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Emergency group well prepared. "All I heard was mayhem"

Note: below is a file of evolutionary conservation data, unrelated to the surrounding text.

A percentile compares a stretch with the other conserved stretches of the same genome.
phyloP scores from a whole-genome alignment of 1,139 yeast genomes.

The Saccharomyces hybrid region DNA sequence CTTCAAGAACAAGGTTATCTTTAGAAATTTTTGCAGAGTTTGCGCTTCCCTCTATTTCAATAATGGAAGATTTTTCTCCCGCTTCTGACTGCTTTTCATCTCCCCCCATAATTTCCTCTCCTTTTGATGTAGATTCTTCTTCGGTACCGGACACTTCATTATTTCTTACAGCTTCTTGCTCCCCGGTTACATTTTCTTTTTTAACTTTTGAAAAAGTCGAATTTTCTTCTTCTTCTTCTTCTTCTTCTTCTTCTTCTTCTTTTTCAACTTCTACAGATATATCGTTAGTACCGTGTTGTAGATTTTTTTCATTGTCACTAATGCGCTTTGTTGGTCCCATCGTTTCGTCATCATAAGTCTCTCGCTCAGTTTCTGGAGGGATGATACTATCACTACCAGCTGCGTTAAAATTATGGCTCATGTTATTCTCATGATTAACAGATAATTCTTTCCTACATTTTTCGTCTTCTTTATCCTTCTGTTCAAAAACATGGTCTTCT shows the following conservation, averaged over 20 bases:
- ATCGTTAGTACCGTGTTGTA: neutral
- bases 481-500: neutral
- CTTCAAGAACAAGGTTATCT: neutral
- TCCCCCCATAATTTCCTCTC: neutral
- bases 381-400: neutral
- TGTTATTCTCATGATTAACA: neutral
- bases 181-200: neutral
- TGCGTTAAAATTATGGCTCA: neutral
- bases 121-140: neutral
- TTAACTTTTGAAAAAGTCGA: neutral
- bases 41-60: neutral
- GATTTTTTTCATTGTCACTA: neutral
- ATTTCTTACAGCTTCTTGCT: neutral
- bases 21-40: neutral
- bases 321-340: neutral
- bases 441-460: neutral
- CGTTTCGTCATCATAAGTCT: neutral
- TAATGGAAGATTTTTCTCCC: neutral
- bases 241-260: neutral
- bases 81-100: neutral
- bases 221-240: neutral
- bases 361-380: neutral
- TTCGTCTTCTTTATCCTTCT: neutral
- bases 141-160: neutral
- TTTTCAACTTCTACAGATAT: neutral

A simulated flooding exercise the week before proved to be a godsend for members of Raynet, the volunteer emergency radio net-work, when the storm swept across Sevenoaks. Everyone still had the procedures fresh in their minds and when the full-scale of the catastrophe was realised the volunteersí were ready for action, Ashley Jones, then the West Kent group controller, said: "I was woken at about four in the morning by my wife. Caroline, and I immediately realised something serious was going on". I rushed to my radio room, just outside the bedroom and turned on the various radios. All I heard was utter mayhem". Luckily Ashley's radios were all ready to go, with charged batteries from the week before and so he decided to drive into the town with Caroline - and their sick cat, which needed to visit the vet! I hadnít been officially called out - but then all communications were down." said the BBC World Service Engineer. "We got into Sevenoaks at about 8:30 to 9am. I left Caroline and the cat at the vet and carried my gear into the emergency centre. "When I walked in everyone cheered - they had been trying to contact me and had even sent the Police out to bring me in. They were virtually set up, but had no communications." Ashley's next few days were spent "in the bunker" co-ordinating the chainsaw crews and relaying messages from the district council's chief executive Bruce Cova and the officers in the field. At one point he had to go on the roof of the council building to rig up an aerial for the police radio network which had been unable to get a signal from the council offices to the police station. "It was incredible fun; dreadfully exciting...We worked 12 hour days. By Monday, the situation was pretty much under control." Reproduced by kind permission of the Sevenoaks Chronicle © www.courier.co.uk